[cryptography] QODE(quick offline data encryption)

Warren Kumari warren at kumari.net
Wed Jan 7 15:32:08 EST 2015

On Wed, Jan 7, 2015 at 3:09 PM, Kevin <kevinsisco61784 at gmail.com> wrote:
> On 1/7/2015 2:40 PM, Jeffrey Goldberg wrote:
>> On 2015-01-07, at 12:26 PM, Kevin <kevinsisco61784 at gmail.com> wrote:
>>>     Any company could review it and decide if it's worth using or not.
>> Hi Kevin.
>> Actually that’s a part of my job within the company I work for. I’m the
>> one who can read some of the primary literature in cryptography. Now this
>> makes me unusual, not a lot of companies
>> our size have someone with my skills.
>> But I would be useless at evaluating your algorithm. I don’t know how to
>> check if linearity in S-Boxes; I don’t know what properties to look for in a
>> key schedule; I don’t know how to look for related key attacks, etc. I’ve
>> never broken anything and wouldn’t really know where to begin trying to
>> break something.
>> So what I do is rely on expert advice and err toward being conservative.
>> My understanding of both the process by which AES was developed and chosen
>> along with the extensive research on it is that remains a very good choice
>> as a block cipher.
>> So if I were to “review” your algorithm for my company, I wouldn’t do it
>> by actually reading the code, I would ask exactly the same sorts of
>> questions that you have been presented with:
>> (1) Does it offer me some valuable feature that isn’t available in more
>> standard alternatives?
>> If “no", there really is no reason to look at it further.
>> (2) Is there good reason to believe that it has all of the security
>> properties I depend on of what I am already using?
>> If “no”, there is no reason for me to look at it further.
>> (3) Is there a clear design document explains how it is supposed to
>> achieve its claimed security properties?
>> This is part of (2), but I wanted to break it into its own point. I can
>> read — slowly and with effort — the descriptions of the designs of the
>> things that I do use. I don’t get all of the finer points, but I see how
>> problems that I never even would have thought of are addressed.
>> As others have suggested, this is what you should START with.
>> (4) What does the expert community say about it?
>> If it hasn’t been sufficiently studied, then even if it is a complete work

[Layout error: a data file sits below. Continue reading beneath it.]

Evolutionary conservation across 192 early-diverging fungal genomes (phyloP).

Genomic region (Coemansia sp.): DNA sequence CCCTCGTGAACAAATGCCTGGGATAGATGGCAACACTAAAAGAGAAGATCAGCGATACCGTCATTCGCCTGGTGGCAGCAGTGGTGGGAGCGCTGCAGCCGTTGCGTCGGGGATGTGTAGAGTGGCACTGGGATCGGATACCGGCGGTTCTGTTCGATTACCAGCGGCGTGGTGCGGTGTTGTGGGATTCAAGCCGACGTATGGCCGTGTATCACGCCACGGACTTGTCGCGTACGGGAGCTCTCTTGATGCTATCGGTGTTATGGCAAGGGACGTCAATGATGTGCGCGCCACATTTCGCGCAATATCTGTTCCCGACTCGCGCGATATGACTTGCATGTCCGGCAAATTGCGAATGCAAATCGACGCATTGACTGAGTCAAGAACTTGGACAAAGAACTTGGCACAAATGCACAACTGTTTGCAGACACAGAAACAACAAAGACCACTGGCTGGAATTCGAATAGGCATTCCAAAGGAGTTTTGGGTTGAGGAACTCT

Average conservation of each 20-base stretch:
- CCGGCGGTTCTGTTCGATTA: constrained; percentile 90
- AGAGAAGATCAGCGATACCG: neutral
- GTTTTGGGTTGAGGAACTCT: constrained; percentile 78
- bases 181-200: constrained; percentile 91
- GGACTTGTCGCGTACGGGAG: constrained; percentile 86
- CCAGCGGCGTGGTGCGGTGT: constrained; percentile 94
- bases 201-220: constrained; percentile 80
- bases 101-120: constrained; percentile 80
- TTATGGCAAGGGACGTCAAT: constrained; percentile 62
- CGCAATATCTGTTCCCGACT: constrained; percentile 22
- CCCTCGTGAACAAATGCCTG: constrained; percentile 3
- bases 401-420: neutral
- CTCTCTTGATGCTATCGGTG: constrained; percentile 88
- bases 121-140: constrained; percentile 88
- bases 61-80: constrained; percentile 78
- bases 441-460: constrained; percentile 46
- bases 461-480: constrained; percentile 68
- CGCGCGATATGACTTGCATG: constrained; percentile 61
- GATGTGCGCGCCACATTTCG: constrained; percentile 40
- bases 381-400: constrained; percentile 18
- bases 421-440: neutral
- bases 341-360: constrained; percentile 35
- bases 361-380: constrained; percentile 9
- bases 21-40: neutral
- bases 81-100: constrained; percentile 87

>> of genius, I’m going to wait until people who know how to evaluate things
>> have done so.
>> (5) Are there “safe” implementations of it available for me to use?
>> An implementation needs to not only implement the algorithm, but guard
>> against side-channel attacks.
>> There are other things as well. All of which your system fails at without
>> anyone having to look at the code.
>>> I am not going to take it down. Freedom, boys and girls, freedom.
>> Good for you. Now if you actually want people to start looking at it,
>> start with addressing
>> my point (3). If you don’t make it easy for people to analyze your system,
>> it is not going to receive the expert scrutiny required to meet some of the
>> other criteria.
>> But the concern is that there are software developers out there who don’t
>> pay attention to the criteria that I listed. So, sure, go ahead and play
>> with ideas. But please put some prominent notes that it hasn’t been
>> evaluated and was designed by someone with no expertise, and so should only
>> be used for playing around.
>> And if you would like expert evaluation, you need to help those experts.
>> There are lots of lone crackpots out there who think that they are lone
>> geniuses. You are going to show that it isn’t a complete waste of experts
>> time to look at your stuff.
>> Cheers,
>> -j
> J.  I think it's great that you can look at this sort of thing from all
> angles.  The security lies in data with a salt added to data which is
> rotated to the left by the length of bytes.  I won't insult your
> intelligence by rehashing the formula as it is clearly written in the code.

Errr... *which* code? Where?

Sum total of what is published (that I could find) is:


containing 5 lines:



An encryption algorithm

Perhaps you have missed the fact that you need to git push? Or is
there some other location that I missed somewhere?


> The point is, do you feel this provides the level of security that you
> desire?  If the answer is no, in the trash can it goes!
> --
> Kevin
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I don't think the execution is relevant when it was obviously a bad
idea in the first place.
This is like putting rabid weasels in your pants, and later expressing
regret at having chosen those particular rabid weasels and that pair
of pants.

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